Dr. Loenser is often called upon to help her clients prepare for vacations with their dogs. Her top five travel tips are:

1. Consider Car Safety

When it comes to car trips, practice safety first. In some states, it is illegal for dogs to ride unrestrained in a vehicle. The Center for Pet Safety tests vehicle restraints for dogs; their recommendations can be found at www.centerforpetsafety.org.

2. Be a Considerate Guest

Whether at a pet-friendly hotel or at the in-laws' house, not everyone will love your dog as much as you do. Make sure your dog is well-groomed and don't forget canine etiquette. A quick refresher course in the basics commands: sit, down, stay, quiet and come will help make your dog welcome wherever you go.

3. Take First Aid on the Road

Accidents happen; be prepared with a mobile app offered by the American Red Cross. It contains veterinary advice for everyday emergencies, interactive features and a locator for American Animal Hospital Association-accredited hospitals across the nation. Download the app at: http://www.redcross.org/mobile-apps/pet-first-aid-app.

4. Avoid Dietary Changes

Stay as close to your dog's regular feeding schedule as possible and avoid giving extra treats or different types of foods that may upset their stomach. Dr. Loenser suggests giving regular meals in a food dispensing toy, which will also help use up some stored energy from the trip.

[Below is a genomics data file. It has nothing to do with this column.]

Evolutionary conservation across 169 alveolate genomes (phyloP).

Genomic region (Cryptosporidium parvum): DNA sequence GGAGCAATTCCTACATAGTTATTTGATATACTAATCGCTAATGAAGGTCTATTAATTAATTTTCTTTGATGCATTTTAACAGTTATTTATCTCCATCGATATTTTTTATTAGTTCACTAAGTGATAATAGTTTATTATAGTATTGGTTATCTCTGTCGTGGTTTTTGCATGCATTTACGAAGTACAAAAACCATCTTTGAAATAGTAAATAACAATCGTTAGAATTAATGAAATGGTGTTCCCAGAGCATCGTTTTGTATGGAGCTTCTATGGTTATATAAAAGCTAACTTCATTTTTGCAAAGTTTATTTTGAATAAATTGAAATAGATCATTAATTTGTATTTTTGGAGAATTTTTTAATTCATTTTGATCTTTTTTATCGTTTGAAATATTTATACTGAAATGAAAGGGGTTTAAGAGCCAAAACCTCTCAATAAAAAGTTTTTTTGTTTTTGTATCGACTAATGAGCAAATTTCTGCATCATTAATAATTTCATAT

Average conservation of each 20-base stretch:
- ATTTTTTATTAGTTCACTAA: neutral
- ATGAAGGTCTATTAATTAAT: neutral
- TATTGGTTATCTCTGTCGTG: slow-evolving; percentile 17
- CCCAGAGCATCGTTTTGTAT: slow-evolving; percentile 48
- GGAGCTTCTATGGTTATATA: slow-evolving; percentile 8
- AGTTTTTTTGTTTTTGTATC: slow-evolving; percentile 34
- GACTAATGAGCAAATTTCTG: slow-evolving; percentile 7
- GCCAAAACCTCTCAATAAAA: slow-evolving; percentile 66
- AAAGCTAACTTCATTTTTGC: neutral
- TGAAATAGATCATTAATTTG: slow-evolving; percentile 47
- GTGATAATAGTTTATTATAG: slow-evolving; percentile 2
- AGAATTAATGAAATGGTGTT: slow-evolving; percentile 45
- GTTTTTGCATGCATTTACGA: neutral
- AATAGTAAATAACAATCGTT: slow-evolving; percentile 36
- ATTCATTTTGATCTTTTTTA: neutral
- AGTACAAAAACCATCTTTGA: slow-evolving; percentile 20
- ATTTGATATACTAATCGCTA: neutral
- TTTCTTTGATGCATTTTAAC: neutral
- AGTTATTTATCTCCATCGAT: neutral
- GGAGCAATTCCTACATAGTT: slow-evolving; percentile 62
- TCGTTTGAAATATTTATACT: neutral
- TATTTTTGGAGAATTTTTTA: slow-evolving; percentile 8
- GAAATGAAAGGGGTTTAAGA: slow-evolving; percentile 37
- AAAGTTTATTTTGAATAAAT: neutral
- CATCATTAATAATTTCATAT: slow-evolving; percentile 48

5. Consult Your Veterinarian

One of the main reasons dogs get left behind is, like Calvin, they suffer from motion sickness. "My clients often try over-the-counter remedies first," Dr. Loenser said. "However, OTC products are not very effective and have a sedative effect that can be unpleasant for the dog."

"I prescribe an FDA approved medication for dogs called CERENIA(r) (maropitant citrate) to prevent vomiting due to motion sickness in my canine clients 16 weeks and older - and Calvin." Dr. Loenser knows it is safe and effective because it's the medicine she uses every day to prevent and treat other causes of vomiting in her patients. She advises dog owners to talk to their veterinarians who can help find a solution for their dogs' car sickness.

"When you think about it, taking your dog along on vacation can be less expensive than paying for a kennel or dog sitter. That leaves more to spend on fun activities to enjoy with your dog."

Source: Cerenia

Published with permission from RISMedia.